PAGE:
Skip to main content

Detailsite

MedUni Vienna: studies on children are needed for improved treatment

(Vienna 14th May 2012) “Studies on children are needed since children are not small adults and can respond very differently to medications. Consequently, medications for children need to be tested on children. Parents and society have to recognize this,” says Christoph Male from the University Department of Paediatrics and Adolescent Medicine as part of the International Day of Clinical Research, which this year is being organised under the motto "Research for Child Health".

The reasoning behind this call is this: studies involving children, who are individuals requiring particular protection, have been generally regarded as unethical in the past. According to and in compliance with the Medicines Act (AMG), these types of study were almost impossible. Since 2004, however, the AMG has recognised the need for studies on children and permits them subject to particular protective measures. An EU Directive from 2006 stipulates that when a drug is licensed, testing on children is now mandatory. This will certainly improve paediatric medicine considerably over the next decade.

There is still, however, a considerable degree of uncertainty, particularly on the part of parents. Says Male: “Concerns about allowing a child to take part in a study are of course understandable, but there are certainly not founded. On the contrary: in studies that take account of the needs and safety of children, such children are very well protected. Better than with the everyday use of drugs that are not approved for use in children, in fact. Clinical studies represent the only way of making drugs that are suitable for children available.”

The younger the patient, the fewer medicines there are available
Between 50 and 90 per cent of medications used currently are not approved at all for children. To arrive at a suitable dose, clinicians extrapolate downwards the recommendations for adults. These medications are then – since there are no other options for certain necessary treatments – used outside their approved indications (“off label”), which represents an increased risk. “Not only can side effects occur that have never been observed before in adults, but there is also the risk of overdose or under-dosing,” says Male, who is also Head of the “Medicines in Childhood” working group within the Austrian Society for Paediatrics and Adolescent Medicine and who also represents Austrian paediatricians to the European Medicines Agency (EMA).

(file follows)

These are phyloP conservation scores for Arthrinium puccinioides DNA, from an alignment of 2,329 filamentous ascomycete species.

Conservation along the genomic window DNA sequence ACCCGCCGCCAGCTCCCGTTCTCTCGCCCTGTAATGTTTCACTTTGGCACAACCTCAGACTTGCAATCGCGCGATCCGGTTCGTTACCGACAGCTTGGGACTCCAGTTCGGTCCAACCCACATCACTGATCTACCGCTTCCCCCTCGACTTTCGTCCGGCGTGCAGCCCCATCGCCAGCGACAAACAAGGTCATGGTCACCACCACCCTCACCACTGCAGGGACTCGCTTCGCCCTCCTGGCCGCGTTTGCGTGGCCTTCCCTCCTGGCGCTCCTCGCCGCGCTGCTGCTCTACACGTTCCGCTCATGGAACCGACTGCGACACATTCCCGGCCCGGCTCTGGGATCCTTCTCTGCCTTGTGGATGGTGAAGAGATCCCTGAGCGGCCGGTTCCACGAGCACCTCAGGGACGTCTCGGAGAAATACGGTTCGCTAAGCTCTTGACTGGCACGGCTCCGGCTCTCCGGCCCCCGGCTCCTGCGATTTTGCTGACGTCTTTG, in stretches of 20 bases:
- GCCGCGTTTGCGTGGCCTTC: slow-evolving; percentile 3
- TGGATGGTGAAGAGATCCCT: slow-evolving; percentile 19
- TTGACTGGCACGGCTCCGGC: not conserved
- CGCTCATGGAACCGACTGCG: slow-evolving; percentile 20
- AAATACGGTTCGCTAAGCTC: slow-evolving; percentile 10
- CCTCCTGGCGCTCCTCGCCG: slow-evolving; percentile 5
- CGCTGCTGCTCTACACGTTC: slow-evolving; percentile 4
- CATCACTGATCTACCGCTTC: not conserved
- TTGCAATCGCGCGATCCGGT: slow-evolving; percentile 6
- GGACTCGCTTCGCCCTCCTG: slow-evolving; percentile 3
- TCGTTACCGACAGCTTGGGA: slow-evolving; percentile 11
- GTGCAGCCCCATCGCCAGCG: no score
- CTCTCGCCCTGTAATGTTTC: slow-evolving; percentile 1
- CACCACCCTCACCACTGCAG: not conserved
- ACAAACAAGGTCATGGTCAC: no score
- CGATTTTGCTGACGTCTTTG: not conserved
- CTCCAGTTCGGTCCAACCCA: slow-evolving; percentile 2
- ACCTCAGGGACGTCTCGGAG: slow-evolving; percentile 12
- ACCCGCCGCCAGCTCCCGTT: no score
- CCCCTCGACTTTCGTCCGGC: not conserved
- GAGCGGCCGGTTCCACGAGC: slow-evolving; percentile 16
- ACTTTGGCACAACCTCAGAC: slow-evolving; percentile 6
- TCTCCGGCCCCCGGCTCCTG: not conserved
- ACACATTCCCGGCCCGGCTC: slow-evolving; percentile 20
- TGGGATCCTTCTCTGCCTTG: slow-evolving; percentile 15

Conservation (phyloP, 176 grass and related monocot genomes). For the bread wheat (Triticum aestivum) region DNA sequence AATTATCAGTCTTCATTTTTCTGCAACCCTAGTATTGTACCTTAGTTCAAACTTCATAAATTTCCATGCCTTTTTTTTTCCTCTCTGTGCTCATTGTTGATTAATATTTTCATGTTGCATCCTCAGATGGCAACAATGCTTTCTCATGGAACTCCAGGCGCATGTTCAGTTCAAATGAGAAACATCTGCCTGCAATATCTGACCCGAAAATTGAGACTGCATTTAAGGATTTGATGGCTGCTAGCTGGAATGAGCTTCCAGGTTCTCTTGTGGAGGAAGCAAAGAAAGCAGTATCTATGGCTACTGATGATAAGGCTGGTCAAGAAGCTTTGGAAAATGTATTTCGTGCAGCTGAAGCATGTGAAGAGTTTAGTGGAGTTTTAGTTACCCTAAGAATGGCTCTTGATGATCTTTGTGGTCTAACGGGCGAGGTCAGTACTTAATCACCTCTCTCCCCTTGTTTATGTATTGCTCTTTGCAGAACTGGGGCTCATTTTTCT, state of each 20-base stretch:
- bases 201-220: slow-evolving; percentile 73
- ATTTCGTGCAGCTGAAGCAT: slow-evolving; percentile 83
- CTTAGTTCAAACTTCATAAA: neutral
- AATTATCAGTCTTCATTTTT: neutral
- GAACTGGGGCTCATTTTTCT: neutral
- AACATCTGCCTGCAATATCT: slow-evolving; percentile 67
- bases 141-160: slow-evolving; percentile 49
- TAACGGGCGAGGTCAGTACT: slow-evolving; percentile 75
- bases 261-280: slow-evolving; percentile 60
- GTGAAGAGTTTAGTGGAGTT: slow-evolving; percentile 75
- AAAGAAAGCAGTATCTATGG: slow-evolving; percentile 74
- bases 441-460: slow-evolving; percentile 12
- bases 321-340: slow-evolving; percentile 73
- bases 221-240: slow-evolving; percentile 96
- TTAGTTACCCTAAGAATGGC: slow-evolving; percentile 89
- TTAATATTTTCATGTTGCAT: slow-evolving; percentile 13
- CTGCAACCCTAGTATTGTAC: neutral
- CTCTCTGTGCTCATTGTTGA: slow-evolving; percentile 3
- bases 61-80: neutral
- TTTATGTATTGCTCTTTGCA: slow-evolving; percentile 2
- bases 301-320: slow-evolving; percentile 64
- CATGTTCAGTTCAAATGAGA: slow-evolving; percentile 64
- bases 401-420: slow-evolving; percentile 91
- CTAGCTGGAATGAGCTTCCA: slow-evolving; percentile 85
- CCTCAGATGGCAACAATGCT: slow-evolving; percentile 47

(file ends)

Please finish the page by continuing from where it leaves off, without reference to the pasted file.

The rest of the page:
Even if parents are persuaded to allow their children to take part in a study, the hurdles are considerable and the outlay and effort involved are tremendous: studies can only be carried out on sick children and must incorporate all age groups, from new-borns to teenagers. Says Male: “In older children, the care is still extremely good. The younger the patients are and the more severe their illness, the fewer options for drug treatment there are.” This particularly highlights the need to involve very small children in studies. “Children and their parents need to realise that medicine studies are essential if treatments are to improve. They mostly bring benefits for the individuals involved – and important information for everyone else.”

The MedUni Vienna is taking part in multi-centre studies involving children and is part of a huge network aimed at gathering secure data for paediatric research. Often, there are not enough children in every age group with a condition for which a medication needs to be tested. “Consequently, study participants from a large number of centres are needed,” explains Male, who is also Head of the Anticoagulant Clinic in the Paediatric Department.

Service: International Day of Clinical Research 2012
The International Day of Clinical Research 2012 is being held from Friday, 18th May to Sunday, 20th May at the Campus of the old Vienna General Hospital (Courtyard 2, Spitalgasse 2, 1090 Vienna). In Vienna, the event is being organised by the MedUni Vienna's Coordination Centre for Clinical Studies (KKS). A full list of programme events can be found here: http://www.meduniwien.ac.at/hp/tdkf. On Saturday, visitors will be able to experience numerous hands-on activities, including some suitable for children, that will offer a glimpse behind the scenes of clinical research.